As a special treat for fans of Spheres of Power and Spheres of Might, we do receive a sidebar for use with these two sub-systems. Considering how the legendary magus radically changed the assumptions of the base class, how do the archetypes fare? Well, the Blade of Legend doesn’t get the lingering means of generating arcane potential and is locked out of a familiar, but the black blade receives its own potential pool that may be used to power its own scaling array of abilities. It’s obviously still sentient and has its own class table. The coiled viper is a Spheres of Might crossover archetype that features its own martial tradition as well as status as a Proficient practitioner using Intelligence as practitioner modifier, though this does strip them of the arcana at 6th level and every 6 levels thereafter, as well as the bonus feats at 8th and 14th level. They employ Toxin talents and may add alchemy-sphere poisons alongside spells, replacing the Arcana Strike ability suite. As poisonous whip specialists, they replace the tomes with a unique ability array, that combines soft crowd control with quick attacks; the capstone is also modified. The dragon fang gains enhanced skills and uses Charisma as the governing spellcasting ability score, with tomes being partially replaced with dragon apotheosis abilities that include a scaling, potential-based breath weapon and wings locked behin an appropriate level cap – basically the dragon-sorcerer archetype.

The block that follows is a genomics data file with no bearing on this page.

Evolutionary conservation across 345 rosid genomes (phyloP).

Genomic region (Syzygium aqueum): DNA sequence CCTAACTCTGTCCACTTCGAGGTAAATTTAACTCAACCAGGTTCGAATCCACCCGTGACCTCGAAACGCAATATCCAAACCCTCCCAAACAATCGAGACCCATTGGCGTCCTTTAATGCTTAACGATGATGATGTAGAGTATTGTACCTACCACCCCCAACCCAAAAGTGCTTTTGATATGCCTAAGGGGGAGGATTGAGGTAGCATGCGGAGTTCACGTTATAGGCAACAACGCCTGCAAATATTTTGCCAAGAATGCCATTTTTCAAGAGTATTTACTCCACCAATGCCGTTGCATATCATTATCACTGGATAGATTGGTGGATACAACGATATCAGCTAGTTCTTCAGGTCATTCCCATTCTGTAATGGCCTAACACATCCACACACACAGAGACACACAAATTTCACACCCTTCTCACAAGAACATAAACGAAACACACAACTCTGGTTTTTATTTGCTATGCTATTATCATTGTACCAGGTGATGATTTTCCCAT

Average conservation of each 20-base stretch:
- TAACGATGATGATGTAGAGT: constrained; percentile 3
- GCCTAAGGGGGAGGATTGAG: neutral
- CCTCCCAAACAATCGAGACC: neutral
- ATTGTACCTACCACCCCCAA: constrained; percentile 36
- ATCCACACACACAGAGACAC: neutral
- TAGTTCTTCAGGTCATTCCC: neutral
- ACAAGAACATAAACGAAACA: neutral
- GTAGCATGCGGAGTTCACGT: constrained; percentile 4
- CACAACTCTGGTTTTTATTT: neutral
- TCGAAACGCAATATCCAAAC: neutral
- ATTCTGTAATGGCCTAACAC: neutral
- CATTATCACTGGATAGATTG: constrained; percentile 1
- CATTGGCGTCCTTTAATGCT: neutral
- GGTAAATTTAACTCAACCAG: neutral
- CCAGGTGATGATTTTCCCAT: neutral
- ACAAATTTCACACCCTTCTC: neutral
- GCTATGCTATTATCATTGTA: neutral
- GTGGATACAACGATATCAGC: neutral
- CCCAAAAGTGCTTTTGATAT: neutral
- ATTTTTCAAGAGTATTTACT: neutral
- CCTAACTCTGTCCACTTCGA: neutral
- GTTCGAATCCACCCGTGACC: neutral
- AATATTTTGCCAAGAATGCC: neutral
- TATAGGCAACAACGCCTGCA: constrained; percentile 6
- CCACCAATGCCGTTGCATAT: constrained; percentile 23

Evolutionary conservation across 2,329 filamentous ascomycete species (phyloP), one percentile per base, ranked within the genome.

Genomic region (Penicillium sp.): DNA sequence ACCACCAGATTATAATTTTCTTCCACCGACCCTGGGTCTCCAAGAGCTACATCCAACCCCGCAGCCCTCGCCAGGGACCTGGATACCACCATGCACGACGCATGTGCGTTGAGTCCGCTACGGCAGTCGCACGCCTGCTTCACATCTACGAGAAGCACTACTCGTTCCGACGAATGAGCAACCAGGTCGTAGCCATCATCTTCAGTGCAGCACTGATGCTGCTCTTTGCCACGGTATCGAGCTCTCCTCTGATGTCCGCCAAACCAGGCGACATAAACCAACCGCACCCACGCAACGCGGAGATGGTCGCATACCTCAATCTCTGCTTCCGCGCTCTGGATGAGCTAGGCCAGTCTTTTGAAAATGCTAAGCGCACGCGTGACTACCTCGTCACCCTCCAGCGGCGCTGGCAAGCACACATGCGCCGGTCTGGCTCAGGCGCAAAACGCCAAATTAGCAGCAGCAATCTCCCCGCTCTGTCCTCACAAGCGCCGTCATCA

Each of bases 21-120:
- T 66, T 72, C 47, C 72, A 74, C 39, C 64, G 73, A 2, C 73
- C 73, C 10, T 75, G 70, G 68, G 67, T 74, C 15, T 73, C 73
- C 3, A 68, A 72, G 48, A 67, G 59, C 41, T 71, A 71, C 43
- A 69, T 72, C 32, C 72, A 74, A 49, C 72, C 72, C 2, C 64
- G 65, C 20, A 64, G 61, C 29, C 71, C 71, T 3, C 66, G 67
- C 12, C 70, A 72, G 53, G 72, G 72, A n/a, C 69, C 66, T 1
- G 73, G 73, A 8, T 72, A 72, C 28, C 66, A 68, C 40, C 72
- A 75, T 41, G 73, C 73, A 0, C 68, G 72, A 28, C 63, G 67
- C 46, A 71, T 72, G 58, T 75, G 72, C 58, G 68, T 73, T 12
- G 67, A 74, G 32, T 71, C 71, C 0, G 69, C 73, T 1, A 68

The drakeguard has a diminished spellcasting and replace spell combat with a drake companion; the tome is replaced with a custom ability suite that allows for potential technique sharing, including the means to split spell duration between herself and her steed, for example. Minor nitpick: In this and the previous archetype, there was an ability each that had its name not properly bolded. The First Magus has a bit of a druid-y vibe, including the option to call down lightning bolts on nearby targets. Something in layout or formatting has gone seriously wrong with the ability – while legible, it has a weird blank block in its middle, and lacks a whole bunch of blank spaces. Beast shape, Wisdom for casting and divine spellcasting sourced from ranger and druid (noting spell level discrepancies and clarifying that – kudos!) – you get the idea here. Similarly, the hexwielder would be, bingo, the witchy magus, with limited hex access and the means to debuff via a custom array of potential-based strikes, this one is interesting.